After testing a few of the fans, Rodriguez was convinced. “I was really shocked. It really is a better product. The 8-inch Panasonic fan is quieter than a 4- inch [standard] fan.” He decided to specify this model for all phase 2 bathroom and kitchen fans—not just those on timers.With six vent fans per unit in all 1,200 homes, each homeowner in Arverne will save about $19 per year, for a communitywide annual savings of approximately $23,000.
        Sylvain Côté of Absolute Remodeling has found that Energy Star-qualified inline fans produced by Fantech provide energy savings as well as the traditional benefits of inline fans. Traditionally used in higher-end projects, inline fans provide extra flexibility and performance. Because the fan is remotely mounted, often in the attic, noise from inline fans is often muffled by the ductwork, so they tend to be less noisy than standard fans. In addition, multiport models allow multiple rooms to be ventilated by a single motor. Using Fantech’s qualified models in nearly all of his kitchen and bath projects, Côté strives to provide his clients with “the best product on the market.” How do his customers react to their new exhaust fan? “They all love it. Everybody is used to the noisy fans we have had to endure. These are just so much different.” Energy Star-qualified inline fans cost about the same as standard- efficiency alternatives, but they use about 25% less energy.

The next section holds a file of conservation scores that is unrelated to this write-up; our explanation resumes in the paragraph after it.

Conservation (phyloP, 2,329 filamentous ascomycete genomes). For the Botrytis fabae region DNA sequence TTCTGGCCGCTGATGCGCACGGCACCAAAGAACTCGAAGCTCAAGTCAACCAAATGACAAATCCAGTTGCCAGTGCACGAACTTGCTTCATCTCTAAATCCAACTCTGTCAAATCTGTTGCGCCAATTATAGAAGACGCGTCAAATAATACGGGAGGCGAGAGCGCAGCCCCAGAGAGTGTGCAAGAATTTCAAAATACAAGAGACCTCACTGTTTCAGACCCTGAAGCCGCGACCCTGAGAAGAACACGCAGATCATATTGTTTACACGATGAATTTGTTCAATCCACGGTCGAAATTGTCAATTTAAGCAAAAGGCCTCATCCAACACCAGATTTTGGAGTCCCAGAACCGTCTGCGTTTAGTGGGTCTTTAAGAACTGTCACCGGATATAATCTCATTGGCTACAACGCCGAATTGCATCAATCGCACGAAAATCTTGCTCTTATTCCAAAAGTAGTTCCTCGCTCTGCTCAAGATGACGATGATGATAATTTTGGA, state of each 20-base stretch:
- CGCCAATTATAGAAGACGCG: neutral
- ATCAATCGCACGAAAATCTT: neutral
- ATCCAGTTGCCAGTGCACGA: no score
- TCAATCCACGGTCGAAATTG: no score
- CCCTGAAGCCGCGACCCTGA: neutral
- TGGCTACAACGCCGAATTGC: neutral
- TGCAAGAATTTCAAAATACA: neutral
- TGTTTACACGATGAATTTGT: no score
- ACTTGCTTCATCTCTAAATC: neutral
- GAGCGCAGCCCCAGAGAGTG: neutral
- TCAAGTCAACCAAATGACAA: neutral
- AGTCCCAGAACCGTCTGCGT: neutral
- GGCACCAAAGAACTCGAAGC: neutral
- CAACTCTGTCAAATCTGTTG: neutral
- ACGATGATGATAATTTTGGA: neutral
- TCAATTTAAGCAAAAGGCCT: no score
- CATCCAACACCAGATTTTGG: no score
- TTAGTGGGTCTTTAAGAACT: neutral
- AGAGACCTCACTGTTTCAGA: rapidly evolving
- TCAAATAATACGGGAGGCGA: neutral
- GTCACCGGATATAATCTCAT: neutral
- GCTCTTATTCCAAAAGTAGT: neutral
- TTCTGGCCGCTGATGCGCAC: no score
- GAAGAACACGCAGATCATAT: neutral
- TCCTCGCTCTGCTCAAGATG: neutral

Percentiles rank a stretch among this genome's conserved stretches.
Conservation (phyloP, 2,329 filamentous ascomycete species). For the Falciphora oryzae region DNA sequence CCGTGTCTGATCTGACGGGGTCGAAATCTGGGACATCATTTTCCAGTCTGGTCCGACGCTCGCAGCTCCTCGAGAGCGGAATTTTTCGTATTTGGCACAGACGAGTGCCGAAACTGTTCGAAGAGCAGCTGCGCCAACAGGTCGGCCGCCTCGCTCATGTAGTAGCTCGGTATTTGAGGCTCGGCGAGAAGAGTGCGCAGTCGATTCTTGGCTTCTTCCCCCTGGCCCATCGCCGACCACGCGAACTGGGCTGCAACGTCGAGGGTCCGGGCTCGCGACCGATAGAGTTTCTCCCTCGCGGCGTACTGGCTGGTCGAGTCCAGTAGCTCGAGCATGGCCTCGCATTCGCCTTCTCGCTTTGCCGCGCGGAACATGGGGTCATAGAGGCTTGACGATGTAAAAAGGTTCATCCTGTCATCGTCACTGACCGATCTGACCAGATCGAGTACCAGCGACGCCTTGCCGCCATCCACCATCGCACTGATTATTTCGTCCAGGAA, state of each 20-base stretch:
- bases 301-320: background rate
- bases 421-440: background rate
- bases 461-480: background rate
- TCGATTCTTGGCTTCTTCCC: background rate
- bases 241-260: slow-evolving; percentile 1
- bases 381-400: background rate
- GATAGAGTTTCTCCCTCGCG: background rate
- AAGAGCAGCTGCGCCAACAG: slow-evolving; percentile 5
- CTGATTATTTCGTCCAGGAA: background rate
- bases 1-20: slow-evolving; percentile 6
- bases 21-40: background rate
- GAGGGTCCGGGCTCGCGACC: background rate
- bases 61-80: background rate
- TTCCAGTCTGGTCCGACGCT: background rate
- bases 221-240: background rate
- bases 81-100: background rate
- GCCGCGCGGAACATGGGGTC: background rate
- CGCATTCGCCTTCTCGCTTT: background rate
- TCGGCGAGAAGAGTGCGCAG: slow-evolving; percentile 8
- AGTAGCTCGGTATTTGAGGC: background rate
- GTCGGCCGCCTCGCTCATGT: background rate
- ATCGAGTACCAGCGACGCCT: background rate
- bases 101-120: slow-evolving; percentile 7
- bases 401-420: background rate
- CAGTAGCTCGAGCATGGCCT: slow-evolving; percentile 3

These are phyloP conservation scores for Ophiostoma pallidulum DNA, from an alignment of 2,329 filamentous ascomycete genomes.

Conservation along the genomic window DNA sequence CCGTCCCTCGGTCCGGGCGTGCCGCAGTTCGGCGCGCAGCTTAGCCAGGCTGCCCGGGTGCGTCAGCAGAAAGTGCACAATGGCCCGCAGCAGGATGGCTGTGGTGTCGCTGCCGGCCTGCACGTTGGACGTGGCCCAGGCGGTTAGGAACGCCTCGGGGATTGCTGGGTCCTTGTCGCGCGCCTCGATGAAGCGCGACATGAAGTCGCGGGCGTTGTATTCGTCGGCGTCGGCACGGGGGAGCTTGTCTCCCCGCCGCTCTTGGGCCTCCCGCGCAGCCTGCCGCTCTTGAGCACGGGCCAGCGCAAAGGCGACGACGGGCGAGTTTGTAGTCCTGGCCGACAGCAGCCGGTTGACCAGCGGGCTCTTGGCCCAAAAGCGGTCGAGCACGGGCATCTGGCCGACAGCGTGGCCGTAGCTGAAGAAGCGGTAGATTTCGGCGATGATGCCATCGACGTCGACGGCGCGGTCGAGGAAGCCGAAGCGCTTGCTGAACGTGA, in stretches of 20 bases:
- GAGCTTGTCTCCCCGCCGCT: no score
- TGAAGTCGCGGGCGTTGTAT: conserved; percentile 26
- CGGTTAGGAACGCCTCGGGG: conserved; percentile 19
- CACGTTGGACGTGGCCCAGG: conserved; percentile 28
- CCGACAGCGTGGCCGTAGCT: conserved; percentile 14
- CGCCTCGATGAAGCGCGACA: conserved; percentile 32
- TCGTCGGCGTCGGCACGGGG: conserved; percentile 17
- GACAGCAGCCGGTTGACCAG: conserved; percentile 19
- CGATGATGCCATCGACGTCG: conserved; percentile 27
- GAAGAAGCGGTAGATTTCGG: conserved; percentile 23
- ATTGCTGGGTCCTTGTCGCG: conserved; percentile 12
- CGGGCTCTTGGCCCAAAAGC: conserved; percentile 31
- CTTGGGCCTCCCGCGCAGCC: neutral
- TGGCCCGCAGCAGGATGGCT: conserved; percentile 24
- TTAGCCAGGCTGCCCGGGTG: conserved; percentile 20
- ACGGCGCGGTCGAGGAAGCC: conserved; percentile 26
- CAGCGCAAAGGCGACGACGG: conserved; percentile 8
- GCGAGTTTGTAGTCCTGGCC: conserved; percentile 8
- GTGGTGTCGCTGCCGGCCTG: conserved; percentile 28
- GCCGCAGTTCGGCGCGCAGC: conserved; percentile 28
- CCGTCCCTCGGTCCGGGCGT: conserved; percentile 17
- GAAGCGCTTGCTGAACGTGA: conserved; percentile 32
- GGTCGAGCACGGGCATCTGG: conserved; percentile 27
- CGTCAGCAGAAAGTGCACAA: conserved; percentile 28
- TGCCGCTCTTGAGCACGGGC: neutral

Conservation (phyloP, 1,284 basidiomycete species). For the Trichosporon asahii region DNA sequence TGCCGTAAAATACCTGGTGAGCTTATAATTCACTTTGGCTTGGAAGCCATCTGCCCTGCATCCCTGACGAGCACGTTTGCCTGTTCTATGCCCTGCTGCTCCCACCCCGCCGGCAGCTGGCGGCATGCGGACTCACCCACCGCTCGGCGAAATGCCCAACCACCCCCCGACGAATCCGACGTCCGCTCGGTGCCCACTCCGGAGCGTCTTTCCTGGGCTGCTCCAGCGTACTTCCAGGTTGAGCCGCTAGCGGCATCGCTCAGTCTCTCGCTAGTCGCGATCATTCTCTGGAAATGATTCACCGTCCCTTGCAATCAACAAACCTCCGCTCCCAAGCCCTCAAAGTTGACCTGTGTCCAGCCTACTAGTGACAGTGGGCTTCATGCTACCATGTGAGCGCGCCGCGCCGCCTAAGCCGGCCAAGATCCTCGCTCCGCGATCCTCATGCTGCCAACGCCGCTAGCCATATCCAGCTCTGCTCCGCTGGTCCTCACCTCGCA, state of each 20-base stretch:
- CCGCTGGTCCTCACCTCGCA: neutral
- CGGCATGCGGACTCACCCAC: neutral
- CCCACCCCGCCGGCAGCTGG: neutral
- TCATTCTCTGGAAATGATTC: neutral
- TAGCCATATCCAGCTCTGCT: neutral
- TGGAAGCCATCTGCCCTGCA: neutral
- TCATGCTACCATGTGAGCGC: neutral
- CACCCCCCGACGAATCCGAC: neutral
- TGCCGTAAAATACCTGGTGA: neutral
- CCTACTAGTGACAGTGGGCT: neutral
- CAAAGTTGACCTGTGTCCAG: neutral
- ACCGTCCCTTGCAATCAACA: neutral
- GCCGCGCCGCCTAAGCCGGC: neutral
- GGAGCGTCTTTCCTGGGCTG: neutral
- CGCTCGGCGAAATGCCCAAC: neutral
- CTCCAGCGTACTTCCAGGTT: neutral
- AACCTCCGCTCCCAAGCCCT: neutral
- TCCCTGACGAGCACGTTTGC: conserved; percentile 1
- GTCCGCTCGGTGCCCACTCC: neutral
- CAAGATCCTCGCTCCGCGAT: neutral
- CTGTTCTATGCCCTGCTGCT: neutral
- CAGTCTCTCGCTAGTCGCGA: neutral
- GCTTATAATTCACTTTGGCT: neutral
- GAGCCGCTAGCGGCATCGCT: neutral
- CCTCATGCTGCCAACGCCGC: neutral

Retail Availability Growing

        One of the biggest names in the market, Broan-NuTone has 85 models on the Energy Star-qualified list. Models in their QT series are now available at Lowe’s and The Home Depot, among other retail outlets. As they got ready to introduce their QT series at these stores, Broan-NuTone modified packaging and display bays to prominently identify the qualified products.
        In place of a 100W incandescent bulb, the models with integrated lighting use a 26W pin-based CFL. (For more on Energy Star fans with light fixtures, see “Advanced Lighting Package.”) These models currently employ magnetic ballasts, but Broan-NuTone is in the process of converting all of its Energy Star-qualified models to include electronic ballasts. Utilities in the states of Massachusetts, Rhode Island, and Connecticut are treating these fans as qualifying light fixtures for Interior Light Fixture incentives.Vent fans should be added to the next round of instant coupons (worth $10–$15,depending on the jurisdiction) delivered to stores.

Energy Star Range Hood Makes Its Debut


        The newest addition to the Energy Star family of ventilation products is the first qualified kitchen range hood. The Deluxe 4000-250ES range hood by Reversomatic provides an efficacy of 2.92 CFM/W at 140 CFM and meets the 2-sone maximum noise level limit. This constitutes a 62% reduction in power consumption and makes the 4000-2500ES range hood 70% quieter than standard models. Like many other Energy Star-qualified products, the Reversomatic range hood, at a cost of $300–$450 depending on the size and flow rate, is priced competitively with other midrange units.